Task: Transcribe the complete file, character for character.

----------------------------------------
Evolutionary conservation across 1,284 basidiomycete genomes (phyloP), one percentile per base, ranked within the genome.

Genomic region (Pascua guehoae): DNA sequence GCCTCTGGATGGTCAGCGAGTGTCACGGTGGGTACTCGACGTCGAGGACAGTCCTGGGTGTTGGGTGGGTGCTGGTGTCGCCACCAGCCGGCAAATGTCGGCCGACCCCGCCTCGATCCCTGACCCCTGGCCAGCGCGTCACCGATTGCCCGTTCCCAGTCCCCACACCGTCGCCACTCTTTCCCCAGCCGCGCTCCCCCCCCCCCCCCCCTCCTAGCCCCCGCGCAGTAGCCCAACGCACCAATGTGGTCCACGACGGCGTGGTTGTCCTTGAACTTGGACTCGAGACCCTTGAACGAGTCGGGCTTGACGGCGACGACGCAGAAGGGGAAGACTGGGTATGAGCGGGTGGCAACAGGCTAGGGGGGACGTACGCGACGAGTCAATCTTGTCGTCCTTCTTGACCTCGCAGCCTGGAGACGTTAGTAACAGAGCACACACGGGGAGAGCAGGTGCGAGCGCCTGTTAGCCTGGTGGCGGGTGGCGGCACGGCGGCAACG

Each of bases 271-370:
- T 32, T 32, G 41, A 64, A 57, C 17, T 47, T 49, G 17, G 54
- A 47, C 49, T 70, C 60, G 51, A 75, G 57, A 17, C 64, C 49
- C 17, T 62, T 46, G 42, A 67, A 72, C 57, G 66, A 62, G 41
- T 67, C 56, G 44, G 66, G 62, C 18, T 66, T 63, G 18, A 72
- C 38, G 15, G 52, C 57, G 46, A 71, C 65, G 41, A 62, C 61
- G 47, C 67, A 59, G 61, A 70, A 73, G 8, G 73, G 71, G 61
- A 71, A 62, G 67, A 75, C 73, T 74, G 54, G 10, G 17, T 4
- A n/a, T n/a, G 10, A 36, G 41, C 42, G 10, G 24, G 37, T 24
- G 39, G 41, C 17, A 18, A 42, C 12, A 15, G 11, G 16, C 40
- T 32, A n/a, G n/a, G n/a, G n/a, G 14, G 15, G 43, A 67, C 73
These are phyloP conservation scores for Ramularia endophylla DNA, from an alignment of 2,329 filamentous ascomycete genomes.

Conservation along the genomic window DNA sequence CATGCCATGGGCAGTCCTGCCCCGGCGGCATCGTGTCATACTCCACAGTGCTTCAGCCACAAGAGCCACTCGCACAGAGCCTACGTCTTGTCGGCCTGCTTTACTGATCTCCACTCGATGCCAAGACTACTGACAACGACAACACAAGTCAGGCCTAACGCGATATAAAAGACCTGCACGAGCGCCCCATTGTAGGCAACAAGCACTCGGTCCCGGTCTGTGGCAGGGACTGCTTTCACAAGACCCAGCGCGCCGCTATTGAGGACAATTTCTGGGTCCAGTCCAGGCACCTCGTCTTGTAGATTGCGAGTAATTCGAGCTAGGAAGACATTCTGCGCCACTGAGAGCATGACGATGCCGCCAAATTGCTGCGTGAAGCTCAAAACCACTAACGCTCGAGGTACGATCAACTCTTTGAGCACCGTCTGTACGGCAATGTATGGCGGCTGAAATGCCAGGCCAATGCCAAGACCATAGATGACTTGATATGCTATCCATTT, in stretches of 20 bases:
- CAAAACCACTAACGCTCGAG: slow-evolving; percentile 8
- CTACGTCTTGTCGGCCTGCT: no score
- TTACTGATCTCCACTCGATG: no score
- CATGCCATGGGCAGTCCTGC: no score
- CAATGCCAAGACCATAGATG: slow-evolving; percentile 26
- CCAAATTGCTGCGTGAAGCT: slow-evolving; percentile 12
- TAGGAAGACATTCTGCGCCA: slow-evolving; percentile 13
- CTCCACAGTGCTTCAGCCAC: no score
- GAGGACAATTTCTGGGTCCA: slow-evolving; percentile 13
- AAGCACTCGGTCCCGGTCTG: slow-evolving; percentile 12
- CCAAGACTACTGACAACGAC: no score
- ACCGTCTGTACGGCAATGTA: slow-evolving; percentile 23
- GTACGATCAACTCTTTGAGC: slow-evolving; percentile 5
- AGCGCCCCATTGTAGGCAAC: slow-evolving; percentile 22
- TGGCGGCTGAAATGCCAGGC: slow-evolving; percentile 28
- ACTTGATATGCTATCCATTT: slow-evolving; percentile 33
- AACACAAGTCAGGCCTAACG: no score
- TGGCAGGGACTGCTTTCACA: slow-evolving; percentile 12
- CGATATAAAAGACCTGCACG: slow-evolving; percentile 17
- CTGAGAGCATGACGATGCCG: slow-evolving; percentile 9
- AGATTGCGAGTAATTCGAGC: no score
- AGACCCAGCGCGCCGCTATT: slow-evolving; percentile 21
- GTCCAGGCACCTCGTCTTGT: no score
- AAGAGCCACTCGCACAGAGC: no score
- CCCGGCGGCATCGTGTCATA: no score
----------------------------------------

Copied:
Evolutionary conservation across 1,284 basidiomycete genomes (phyloP), one percentile per base, ranked within the genome.

Genomic region (Pascua guehoae): DNA sequence GCCTCTGGATGGTCAGCGAGTGTCACGGTGGGTACTCGACGTCGAGGACAGTCCTGGGTGTTGGGTGGGTGCTGGTGTCGCCACCAGCCGGCAAATGTCGGCCGACCCCGCCTCGATCCCTGACCCCTGGCCAGCGCGTCACCGATTGCCCGTTCCCAGTCCCCACACCGTCGCCACTCTTTCCCCAGCCGCGCTCCCCCCCCCCCCCCCCTCCTAGCCCCCGCGCAGTAGCCCAACGCACCAATGTGGTCCACGACGGCGTGGTTGTCCTTGAACTTGGACTCGAGACCCTTGAACGAGTCGGGCTTGACGGCGACGACGCAGAAGGGGAAGACTGGGTATGAGCGGGTGGCAACAGGCTAGGGGGGACGTACGCGACGAGTCAATCTTGTCGTCCTTCTTGACCTCGCAGCCTGGAGACGTTAGTAACAGAGCACACACGGGGAGAGCAGGTGCGAGCGCCTGTTAGCCTGGTGGCGGGTGGCGGCACGGCGGCAACG

Each of bases 271-370:
- T 32, T 32, G 41, A 64, A 57, C 17, T 47, T 49, G 17, G 54
- A 47, C 49, T 70, C 60, G 51, A 75, G 57, A 17, C 64, C 49
- C 17, T 62, T 46, G 42, A 67, A 72, C 57, G 66, A 62, G 41
- T 67, C 56, G 44, G 66, G 62, C 18, T 66, T 63, G 18, A 72
- C 38, G 15, G 52, C 57, G 46, A 71, C 65, G 41, A 62, C 61
- G 47, C 67, A 59, G 61, A 70, A 73, G 8, G 73, G 71, G 61
- A 71, A 62, G 67, A 75, C 73, T 74, G 54, G 10, G 17, T 4
- A n/a, T n/a, G 10, A 36, G 41, C 42, G 10, G 24, G 37, T 24
- G 39, G 41, C 17, A 18, A 42, C 12, A 15, G 11, G 16, C 40
- T 32, A n/a, G n/a, G n/a, G n/a, G 14, G 15, G 43, A 67, C 73
These are phyloP conservation scores for Ramularia endophylla DNA, from an alignment of 2,329 filamentous ascomycete genomes.

Conservation along the genomic window DNA sequence CATGCCATGGGCAGTCCTGCCCCGGCGGCATCGTGTCATACTCCACAGTGCTTCAGCCACAAGAGCCACTCGCACAGAGCCTACGTCTTGTCGGCCTGCTTTACTGATCTCCACTCGATGCCAAGACTACTGACAACGACAACACAAGTCAGGCCTAACGCGATATAAAAGACCTGCACGAGCGCCCCATTGTAGGCAACAAGCACTCGGTCCCGGTCTGTGGCAGGGACTGCTTTCACAAGACCCAGCGCGCCGCTATTGAGGACAATTTCTGGGTCCAGTCCAGGCACCTCGTCTTGTAGATTGCGAGTAATTCGAGCTAGGAAGACATTCTGCGCCACTGAGAGCATGACGATGCCGCCAAATTGCTGCGTGAAGCTCAAAACCACTAACGCTCGAGGTACGATCAACTCTTTGAGCACCGTCTGTACGGCAATGTATGGCGGCTGAAATGCCAGGCCAATGCCAAGACCATAGATGACTTGATATGCTATCCATTT, in stretches of 20 bases:
- CAAAACCACTAACGCTCGAG: slow-evolving; percentile 8
- CTACGTCTTGTCGGCCTGCT: no score
- TTACTGATCTCCACTCGATG: no score
- CATGCCATGGGCAGTCCTGC: no score
- CAATGCCAAGACCATAGATG: slow-evolving; percentile 26
- CCAAATTGCTGCGTGAAGCT: slow-evolving; percentile 12
- TAGGAAGACATTCTGCGCCA: slow-evolving; percentile 13
- CTCCACAGTGCTTCAGCCAC: no score
- GAGGACAATTTCTGGGTCCA: slow-evolving; percentile 13
- AAGCACTCGGTCCCGGTCTG: slow-evolving; percentile 12
- CCAAGACTACTGACAACGAC: no score
- ACCGTCTGTACGGCAATGTA: slow-evolving; percentile 23
- GTACGATCAACTCTTTGAGC: slow-evolving; percentile 5
- AGCGCCCCATTGTAGGCAAC: slow-evolving; percentile 22
- TGGCGGCTGAAATGCCAGGC: slow-evolving; percentile 28
- ACTTGATATGCTATCCATTT: slow-evolving; percentile 33
- AACACAAGTCAGGCCTAACG: no score
- TGGCAGGGACTGCTTTCACA: slow-evolving; percentile 12
- CGATATAAAAGACCTGCACG: slow-evolving; percentile 17
- CTGAGAGCATGACGATGCCG: slow-evolving; percentile 9
- AGATTGCGAGTAATTCGAGC: no score
- AGACCCAGCGCGCCGCTATT: slow-evolving; percentile 21
- GTCCAGGCACCTCGTCTTGT: no score
- AAGAGCCACTCGCACAGAGC: no score
- CCCGGCGGCATCGTGTCATA: no score